But we also need strong, ready forces that can respond quickly and decisively to threats across the full spectrum of crises -- everything from small-scale contingencies to major theater war, including asymmetric challenges like chemical and biological weapons, terrorism and information warfare.
This includes the ability to fight and win two major theater wars that overlap. Without this capability, our allies could question our commitment and seek alternative security solutions. Our adversaries would be emboldened to challenge us, especially once we became engaged in a large operation elsewhere. Indeed, we could become self-deterred -- hesitant to respond to a crisis for fear an enemy in another region would seize its chance. America would become just another power, unable to protect our global interests with confidence.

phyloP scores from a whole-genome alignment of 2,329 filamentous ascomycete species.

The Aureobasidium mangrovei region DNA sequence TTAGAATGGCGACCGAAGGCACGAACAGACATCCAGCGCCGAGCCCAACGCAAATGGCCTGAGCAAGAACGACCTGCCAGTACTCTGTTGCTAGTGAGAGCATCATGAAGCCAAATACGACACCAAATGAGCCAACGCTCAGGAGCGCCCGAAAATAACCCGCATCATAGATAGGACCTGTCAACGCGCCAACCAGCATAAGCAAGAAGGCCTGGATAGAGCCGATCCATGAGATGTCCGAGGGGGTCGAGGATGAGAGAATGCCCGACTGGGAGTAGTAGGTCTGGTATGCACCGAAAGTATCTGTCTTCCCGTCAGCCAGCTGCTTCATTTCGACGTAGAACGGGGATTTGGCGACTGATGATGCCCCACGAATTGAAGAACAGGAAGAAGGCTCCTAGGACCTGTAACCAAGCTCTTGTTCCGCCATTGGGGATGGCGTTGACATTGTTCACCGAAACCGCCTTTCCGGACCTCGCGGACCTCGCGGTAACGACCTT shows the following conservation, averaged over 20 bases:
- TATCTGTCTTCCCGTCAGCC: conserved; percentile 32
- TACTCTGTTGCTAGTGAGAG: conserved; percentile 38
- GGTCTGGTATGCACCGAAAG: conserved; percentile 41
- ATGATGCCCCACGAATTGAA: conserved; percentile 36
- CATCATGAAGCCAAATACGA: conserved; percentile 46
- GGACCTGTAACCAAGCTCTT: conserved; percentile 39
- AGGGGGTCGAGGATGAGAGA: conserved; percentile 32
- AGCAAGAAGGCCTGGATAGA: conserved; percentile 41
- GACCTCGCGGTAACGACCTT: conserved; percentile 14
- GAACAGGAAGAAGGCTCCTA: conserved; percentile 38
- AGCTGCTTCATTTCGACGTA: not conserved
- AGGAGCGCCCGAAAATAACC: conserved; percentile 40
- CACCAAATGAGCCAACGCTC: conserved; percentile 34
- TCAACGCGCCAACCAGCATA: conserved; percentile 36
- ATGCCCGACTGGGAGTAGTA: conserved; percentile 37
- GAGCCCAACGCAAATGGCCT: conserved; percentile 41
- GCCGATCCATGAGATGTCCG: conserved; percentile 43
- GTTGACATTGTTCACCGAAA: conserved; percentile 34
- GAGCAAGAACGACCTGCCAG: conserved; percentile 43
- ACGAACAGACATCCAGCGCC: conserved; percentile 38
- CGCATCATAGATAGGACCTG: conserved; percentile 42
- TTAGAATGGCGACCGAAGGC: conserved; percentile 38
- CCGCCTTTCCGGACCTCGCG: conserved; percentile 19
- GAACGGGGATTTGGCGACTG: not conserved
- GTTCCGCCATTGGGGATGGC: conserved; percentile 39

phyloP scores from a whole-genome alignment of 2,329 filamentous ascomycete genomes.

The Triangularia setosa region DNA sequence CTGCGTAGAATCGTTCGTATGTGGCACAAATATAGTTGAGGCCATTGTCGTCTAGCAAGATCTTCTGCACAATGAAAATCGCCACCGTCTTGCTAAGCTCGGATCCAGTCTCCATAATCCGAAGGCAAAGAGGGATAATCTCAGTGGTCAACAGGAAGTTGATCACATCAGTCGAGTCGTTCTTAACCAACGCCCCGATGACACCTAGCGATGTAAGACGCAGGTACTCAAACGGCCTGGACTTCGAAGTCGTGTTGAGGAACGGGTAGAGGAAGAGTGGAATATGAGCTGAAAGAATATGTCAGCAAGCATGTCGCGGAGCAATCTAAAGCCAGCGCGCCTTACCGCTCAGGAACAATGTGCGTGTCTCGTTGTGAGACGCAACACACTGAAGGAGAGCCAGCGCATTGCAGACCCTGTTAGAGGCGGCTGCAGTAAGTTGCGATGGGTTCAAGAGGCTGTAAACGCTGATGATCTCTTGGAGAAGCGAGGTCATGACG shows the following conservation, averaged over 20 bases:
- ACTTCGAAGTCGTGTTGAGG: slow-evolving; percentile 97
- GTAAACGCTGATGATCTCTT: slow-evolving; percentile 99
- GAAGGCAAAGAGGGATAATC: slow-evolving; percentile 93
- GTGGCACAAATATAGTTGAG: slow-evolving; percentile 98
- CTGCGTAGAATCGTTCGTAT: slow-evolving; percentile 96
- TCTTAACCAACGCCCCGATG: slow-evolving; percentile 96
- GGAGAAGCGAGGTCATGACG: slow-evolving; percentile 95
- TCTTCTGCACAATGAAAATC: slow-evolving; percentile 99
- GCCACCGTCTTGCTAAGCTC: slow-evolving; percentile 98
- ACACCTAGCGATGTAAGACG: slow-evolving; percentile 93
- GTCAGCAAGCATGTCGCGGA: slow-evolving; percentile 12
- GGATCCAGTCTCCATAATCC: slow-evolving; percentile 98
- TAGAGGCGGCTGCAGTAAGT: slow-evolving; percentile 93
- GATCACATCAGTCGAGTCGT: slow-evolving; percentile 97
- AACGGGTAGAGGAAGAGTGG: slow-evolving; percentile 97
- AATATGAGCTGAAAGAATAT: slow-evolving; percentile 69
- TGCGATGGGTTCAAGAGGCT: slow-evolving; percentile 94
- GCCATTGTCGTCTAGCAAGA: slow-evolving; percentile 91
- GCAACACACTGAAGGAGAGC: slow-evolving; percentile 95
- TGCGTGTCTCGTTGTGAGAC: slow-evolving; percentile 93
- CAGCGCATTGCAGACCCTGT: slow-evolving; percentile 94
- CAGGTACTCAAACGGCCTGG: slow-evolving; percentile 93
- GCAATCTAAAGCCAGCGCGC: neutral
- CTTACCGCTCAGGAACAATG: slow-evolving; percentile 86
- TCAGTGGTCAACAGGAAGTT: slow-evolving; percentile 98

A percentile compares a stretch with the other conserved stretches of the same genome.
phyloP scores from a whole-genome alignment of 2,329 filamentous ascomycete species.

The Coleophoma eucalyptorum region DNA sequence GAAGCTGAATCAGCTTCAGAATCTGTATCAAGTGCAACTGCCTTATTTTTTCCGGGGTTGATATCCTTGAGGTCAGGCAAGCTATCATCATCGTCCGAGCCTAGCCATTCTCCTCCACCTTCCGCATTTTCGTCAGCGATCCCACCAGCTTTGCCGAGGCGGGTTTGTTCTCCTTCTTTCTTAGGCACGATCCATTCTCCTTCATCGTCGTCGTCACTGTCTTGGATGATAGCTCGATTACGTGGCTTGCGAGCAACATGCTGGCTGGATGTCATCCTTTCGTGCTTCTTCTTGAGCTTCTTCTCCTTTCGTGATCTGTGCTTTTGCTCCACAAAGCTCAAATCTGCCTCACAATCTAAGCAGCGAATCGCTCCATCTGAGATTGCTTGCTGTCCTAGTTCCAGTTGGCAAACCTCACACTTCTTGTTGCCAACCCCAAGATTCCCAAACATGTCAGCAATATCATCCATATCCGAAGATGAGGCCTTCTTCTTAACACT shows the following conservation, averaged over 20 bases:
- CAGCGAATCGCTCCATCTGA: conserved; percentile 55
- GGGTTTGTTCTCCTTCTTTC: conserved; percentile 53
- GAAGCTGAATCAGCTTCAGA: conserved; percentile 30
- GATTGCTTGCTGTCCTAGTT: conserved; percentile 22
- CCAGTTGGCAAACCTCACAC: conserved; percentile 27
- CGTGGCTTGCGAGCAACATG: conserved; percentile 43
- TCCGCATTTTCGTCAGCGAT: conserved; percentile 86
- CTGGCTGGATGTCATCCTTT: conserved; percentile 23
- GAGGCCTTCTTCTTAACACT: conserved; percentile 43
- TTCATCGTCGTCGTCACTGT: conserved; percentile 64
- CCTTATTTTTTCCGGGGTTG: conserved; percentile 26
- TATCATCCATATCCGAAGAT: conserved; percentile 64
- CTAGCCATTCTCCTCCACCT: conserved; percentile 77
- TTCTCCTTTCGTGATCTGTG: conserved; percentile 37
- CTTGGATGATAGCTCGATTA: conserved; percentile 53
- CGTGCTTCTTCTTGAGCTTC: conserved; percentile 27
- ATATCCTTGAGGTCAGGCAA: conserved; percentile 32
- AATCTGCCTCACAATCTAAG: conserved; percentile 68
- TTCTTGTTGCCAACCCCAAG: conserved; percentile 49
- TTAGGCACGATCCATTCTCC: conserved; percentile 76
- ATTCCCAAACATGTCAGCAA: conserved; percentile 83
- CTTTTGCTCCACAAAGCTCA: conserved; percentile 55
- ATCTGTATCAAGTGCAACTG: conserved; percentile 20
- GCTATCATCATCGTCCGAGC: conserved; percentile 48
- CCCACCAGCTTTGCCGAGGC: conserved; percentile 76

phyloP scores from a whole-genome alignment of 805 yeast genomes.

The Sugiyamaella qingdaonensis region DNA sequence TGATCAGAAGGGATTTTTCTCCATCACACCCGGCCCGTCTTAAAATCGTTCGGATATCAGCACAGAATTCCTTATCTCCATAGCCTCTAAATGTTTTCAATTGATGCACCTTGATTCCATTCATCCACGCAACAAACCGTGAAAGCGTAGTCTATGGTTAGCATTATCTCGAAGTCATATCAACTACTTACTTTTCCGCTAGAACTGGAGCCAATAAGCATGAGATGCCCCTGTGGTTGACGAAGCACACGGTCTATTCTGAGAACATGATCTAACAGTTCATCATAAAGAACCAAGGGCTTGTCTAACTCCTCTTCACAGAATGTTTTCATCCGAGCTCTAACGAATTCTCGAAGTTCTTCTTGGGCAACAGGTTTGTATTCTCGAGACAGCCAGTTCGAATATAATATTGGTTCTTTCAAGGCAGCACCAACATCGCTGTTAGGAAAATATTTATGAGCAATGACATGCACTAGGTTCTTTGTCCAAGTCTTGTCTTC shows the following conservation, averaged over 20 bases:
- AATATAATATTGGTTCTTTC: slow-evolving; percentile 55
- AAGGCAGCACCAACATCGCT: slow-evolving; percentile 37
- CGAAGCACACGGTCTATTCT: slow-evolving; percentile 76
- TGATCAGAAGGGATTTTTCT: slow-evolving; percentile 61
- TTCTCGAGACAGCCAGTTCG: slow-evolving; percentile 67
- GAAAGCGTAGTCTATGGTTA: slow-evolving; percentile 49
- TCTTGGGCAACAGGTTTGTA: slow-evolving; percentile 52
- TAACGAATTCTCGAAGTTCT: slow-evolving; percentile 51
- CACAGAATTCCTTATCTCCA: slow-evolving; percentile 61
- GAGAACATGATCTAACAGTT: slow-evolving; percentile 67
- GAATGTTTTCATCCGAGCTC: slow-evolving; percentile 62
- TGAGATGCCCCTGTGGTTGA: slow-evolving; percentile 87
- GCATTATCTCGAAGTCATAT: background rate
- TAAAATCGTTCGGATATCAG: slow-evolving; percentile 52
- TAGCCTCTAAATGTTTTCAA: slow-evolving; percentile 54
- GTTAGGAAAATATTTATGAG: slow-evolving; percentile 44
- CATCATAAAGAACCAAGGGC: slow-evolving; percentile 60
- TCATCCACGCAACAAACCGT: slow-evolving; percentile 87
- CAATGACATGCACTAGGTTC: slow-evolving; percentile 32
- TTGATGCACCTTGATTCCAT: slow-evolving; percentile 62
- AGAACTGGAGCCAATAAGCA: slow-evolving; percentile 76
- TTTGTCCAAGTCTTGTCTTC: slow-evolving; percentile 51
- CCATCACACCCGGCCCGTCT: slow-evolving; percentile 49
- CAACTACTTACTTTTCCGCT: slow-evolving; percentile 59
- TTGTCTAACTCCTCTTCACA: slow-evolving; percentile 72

The third element of the strategy is that we must prepare now for an uncertain future. This requires that we maintain military superiority. The path for this is outlined in Joint Vision 2010, (Joint Chiefs of Staff Chairman) General Shalikashvili's blueprint for future military operations, which combines modern technology with new operational concepts and organizational structures designed to make the most of technological advances.
This force will seek the best people our nation can offer. It will give them the best technology our scientists and engineers can produce. And this technology will transform the way our forces fight. We want them to be able to dominate any situation we send them into. We don't want a fair fight -- we want a decisive advantage.
The key will be an integrated "system of systems" that gives our forces battlespace awareness, greatly reducing the risk of war. I saw a glimpse of what a system like this can give us when I visited Ft. Irwin. This system of systems will integrate the laptop, the microchip, the microwave, the videocam, the satellite and the sensor. It will connect the cockpit, the quarter-deck, the control panel and the command post and link the shooter to the supplier to the commander.